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A basic understanding of nutrition effects on the mechanisms involved in tree response to drought is essential under a future drier climate. A large-scale throughfall exclusion experiment was set up in Brazil to gain an insight into the effects of potassium (K) and sodium (Na) nutrition on tree structural and physiological adjustments to water deficit.(More)
High levels of wet N and acidic deposition were measured in southeast Brazil. In this study we addressed the sensitivity of water bodies and soils to acidification and N deposition in the Piracicaba River basin (12,400 km2). Average acid neutralization capacity (ANC) at 23 river sampling sites varied from 350 to 1800 microeq l(-1). Therefore, rivers and(More)
The Amazon Basin is the world's largest tropical forest region and one where rapid human changes to land cover have the potential to cause significant changes to hydrological and biogeochemical processes. The Large-Scale Biosphere-Atmosphere Experiment in Amazonia (LBA) is a multidisciplinary, multinational research program led by Brazil. The goal of LBA is(More)
The expansion and intensification of soya bean agriculture in southeastern Amazonia can alter watershed hydrology and biogeochemistry by changing the land cover, water balance and nutrient inputs. Several new insights on the responses of watershed hydrology and biogeochemistry to deforestation in Mato Grosso have emerged from recent intensive field(More)
Litter decomposition is a fundamental process for nutrient cycling but we have a limited understanding of this process in disturbed tropical forests. We studied litter decomposition over a 10-mo period in a seasonally dry Amazon forest in Mato Grosso, Brazil. The study plots (50 ha each) included unburned forest (UF), once-burned (BF1) and forest burned(More)
Rivers are generally supersaturated with respect to carbon dioxide, resulting in large gas evasion fluxes that can be a significant component of regional net carbon budgets. Amazonian rivers were recently shown to outgas more than ten times the amount of carbon exported to the ocean in the form of total organic carbon or dissolved inorganic carbon. High(More)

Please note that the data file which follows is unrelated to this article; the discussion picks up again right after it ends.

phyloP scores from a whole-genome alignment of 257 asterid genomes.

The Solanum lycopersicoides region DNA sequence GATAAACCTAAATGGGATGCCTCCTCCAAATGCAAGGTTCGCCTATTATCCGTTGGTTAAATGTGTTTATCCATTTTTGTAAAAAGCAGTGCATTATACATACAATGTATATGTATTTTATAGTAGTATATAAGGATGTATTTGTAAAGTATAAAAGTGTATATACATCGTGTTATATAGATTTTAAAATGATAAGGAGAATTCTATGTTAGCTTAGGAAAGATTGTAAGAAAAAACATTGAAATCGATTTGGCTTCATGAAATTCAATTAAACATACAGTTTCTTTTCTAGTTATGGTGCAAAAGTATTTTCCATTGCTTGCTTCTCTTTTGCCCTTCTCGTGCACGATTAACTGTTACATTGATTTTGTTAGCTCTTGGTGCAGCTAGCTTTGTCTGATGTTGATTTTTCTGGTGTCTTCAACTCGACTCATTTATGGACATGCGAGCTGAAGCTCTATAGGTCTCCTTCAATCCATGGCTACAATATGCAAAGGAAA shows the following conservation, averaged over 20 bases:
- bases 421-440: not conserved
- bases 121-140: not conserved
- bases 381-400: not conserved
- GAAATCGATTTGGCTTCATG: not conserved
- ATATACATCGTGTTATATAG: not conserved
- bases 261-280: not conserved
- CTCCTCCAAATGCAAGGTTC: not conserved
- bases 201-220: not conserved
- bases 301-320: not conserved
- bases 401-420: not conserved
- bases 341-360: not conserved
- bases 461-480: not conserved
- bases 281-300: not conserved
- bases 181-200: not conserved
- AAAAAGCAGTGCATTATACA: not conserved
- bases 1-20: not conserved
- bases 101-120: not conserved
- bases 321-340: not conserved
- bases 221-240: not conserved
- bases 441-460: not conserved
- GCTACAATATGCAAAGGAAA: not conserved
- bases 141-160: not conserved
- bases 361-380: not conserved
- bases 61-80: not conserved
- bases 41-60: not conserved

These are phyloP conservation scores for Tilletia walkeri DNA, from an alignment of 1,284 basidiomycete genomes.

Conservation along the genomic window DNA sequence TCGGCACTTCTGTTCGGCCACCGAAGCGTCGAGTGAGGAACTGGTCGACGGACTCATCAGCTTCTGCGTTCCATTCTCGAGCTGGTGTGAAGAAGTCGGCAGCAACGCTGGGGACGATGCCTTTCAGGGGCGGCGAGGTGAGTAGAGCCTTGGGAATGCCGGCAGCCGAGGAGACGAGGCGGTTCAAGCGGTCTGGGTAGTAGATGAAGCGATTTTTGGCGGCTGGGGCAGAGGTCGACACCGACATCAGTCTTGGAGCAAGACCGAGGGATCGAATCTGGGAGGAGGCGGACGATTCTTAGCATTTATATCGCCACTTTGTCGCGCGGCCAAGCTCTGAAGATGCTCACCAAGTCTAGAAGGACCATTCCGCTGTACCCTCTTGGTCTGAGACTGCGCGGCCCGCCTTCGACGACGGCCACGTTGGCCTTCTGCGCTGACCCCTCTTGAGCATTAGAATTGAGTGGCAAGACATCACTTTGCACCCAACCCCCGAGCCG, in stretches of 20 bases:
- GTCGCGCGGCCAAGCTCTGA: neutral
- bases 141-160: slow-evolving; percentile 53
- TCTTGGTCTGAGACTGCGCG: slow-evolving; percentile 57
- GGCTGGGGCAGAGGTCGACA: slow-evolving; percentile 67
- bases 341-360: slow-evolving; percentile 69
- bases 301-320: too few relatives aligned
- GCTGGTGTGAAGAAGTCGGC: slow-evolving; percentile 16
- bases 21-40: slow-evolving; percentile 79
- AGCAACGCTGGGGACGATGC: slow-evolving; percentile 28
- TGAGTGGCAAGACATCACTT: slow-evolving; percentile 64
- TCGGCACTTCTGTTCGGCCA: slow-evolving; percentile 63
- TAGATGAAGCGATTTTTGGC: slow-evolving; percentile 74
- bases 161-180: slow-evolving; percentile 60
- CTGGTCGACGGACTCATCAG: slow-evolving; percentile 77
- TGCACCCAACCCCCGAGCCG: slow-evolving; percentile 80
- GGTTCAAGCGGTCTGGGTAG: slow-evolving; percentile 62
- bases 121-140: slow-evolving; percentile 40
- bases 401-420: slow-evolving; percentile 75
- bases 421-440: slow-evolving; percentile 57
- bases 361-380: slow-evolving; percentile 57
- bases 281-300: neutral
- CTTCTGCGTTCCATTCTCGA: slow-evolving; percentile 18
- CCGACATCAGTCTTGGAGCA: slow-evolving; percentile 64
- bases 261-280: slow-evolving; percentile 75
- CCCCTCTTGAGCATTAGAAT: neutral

The chemical composition of ground waters and stream waters is thought to be determined primarily by weathering of parent rock. In relatively young soils such as those occurring in most temperate ecosystems, dissolution of primary minerals by carbonic acid is the predominant weathering pathway that liberates Ca2+, Mg2+ and K+ and generates alkalinity in the(More)
[1] Large Amazonian rivers are known to emit substantial amounts of CO 2 to the atmosphere, while the magnitude of CO 2 degassing from small streams remains a major unknown in regional carbon budgets. We found that 77% of carbon transported by water from the landscape was as terrestrially-respired CO 2 dissolved within soils, over 90% of which evaded to the(More)
Methane (CH4 ) fluxes from world rivers are still poorly constrained, with measurements restricted mainly to temperate climates. Additional river flux measurements, including spatio-temporal studies, are important to refine extrapolations. Here we assess the spatio-temporal variability of CH4 fluxes from the Amazon and its main tributaries, the Negro,(More)
BACKGROUND The Amazon River runs nearly 6500 km across the South American continent before emptying into the western tropical North Atlantic Ocean. In terms of both volume and watershed area, it is the world's largest riverine system, affecting elemental cycling on a global scale. RESULTS A quantitative inventory of genes and transcripts benchmarked with(More)